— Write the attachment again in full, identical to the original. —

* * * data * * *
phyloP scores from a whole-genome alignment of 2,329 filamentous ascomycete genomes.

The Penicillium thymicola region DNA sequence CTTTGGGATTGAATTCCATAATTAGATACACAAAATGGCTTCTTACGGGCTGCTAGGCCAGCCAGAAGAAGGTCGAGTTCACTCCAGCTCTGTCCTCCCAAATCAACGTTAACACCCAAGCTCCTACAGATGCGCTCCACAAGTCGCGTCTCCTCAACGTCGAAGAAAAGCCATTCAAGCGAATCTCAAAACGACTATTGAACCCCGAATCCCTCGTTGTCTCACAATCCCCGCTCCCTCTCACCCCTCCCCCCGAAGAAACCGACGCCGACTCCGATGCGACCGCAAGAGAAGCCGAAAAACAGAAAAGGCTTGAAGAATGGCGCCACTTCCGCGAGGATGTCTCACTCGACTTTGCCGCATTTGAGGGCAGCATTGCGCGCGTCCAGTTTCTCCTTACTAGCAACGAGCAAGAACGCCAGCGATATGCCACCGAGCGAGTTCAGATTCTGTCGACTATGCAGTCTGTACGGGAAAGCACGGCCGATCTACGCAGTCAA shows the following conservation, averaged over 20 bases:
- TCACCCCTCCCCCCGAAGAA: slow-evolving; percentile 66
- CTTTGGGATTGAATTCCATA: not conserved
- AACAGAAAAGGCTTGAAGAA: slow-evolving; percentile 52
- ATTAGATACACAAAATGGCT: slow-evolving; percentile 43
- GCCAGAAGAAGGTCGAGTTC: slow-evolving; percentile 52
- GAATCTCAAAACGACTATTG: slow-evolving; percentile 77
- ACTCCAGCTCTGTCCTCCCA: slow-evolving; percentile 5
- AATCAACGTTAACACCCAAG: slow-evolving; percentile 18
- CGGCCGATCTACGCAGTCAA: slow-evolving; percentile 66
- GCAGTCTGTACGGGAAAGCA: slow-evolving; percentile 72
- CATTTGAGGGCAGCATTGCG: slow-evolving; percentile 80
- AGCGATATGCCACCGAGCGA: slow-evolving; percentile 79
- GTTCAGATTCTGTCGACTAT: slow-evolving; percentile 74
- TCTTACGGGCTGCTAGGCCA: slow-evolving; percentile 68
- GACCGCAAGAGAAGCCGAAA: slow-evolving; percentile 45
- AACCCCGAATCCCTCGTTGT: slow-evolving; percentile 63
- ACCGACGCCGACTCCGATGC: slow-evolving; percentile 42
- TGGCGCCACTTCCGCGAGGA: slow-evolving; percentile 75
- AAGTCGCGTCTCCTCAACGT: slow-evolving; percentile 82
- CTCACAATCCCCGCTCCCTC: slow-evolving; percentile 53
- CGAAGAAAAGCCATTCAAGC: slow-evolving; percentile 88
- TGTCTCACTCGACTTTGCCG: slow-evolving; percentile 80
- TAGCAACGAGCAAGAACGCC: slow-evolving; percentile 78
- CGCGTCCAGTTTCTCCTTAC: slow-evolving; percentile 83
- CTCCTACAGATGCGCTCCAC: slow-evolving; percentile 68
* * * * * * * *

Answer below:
phyloP scores from a whole-genome alignment of 2,329 filamentous ascomycete genomes.

The Penicillium thymicola region DNA sequence CTTTGGGATTGAATTCCATAATTAGATACACAAAATGGCTTCTTACGGGCTGCTAGGCCAGCCAGAAGAAGGTCGAGTTCACTCCAGCTCTGTCCTCCCAAATCAACGTTAACACCCAAGCTCCTACAGATGCGCTCCACAAGTCGCGTCTCCTCAACGTCGAAGAAAAGCCATTCAAGCGAATCTCAAAACGACTATTGAACCCCGAATCCCTCGTTGTCTCACAATCCCCGCTCCCTCTCACCCCTCCCCCCGAAGAAACCGACGCCGACTCCGATGCGACCGCAAGAGAAGCCGAAAAACAGAAAAGGCTTGAAGAATGGCGCCACTTCCGCGAGGATGTCTCACTCGACTTTGCCGCATTTGAGGGCAGCATTGCGCGCGTCCAGTTTCTCCTTACTAGCAACGAGCAAGAACGCCAGCGATATGCCACCGAGCGAGTTCAGATTCTGTCGACTATGCAGTCTGTACGGGAAAGCACGGCCGATCTACGCAGTCAA shows the following conservation, averaged over 20 bases:
- TCACCCCTCCCCCCGAAGAA: slow-evolving; percentile 66
- CTTTGGGATTGAATTCCATA: not conserved
- AACAGAAAAGGCTTGAAGAA: slow-evolving; percentile 52
- ATTAGATACACAAAATGGCT: slow-evolving; percentile 43
- GCCAGAAGAAGGTCGAGTTC: slow-evolving; percentile 52
- GAATCTCAAAACGACTATTG: slow-evolving; percentile 77
- ACTCCAGCTCTGTCCTCCCA: slow-evolving; percentile 5
- AATCAACGTTAACACCCAAG: slow-evolving; percentile 18
- CGGCCGATCTACGCAGTCAA: slow-evolving; percentile 66
- GCAGTCTGTACGGGAAAGCA: slow-evolving; percentile 72
- CATTTGAGGGCAGCATTGCG: slow-evolving; percentile 80
- AGCGATATGCCACCGAGCGA: slow-evolving; percentile 79
- GTTCAGATTCTGTCGACTAT: slow-evolving; percentile 74
- TCTTACGGGCTGCTAGGCCA: slow-evolving; percentile 68
- GACCGCAAGAGAAGCCGAAA: slow-evolving; percentile 45
- AACCCCGAATCCCTCGTTGT: slow-evolving; percentile 63
- ACCGACGCCGACTCCGATGC: slow-evolving; percentile 42
- TGGCGCCACTTCCGCGAGGA: slow-evolving; percentile 75
- AAGTCGCGTCTCCTCAACGT: slow-evolving; percentile 82
- CTCACAATCCCCGCTCCCTC: slow-evolving; percentile 53
- CGAAGAAAAGCCATTCAAGC: slow-evolving; percentile 88
- TGTCTCACTCGACTTTGCCG: slow-evolving; percentile 80
- TAGCAACGAGCAAGAACGCC: slow-evolving; percentile 78
- CGCGTCCAGTTTCTCCTTAC: slow-evolving; percentile 83
- CTCCTACAGATGCGCTCCAC: slow-evolving; percentile 68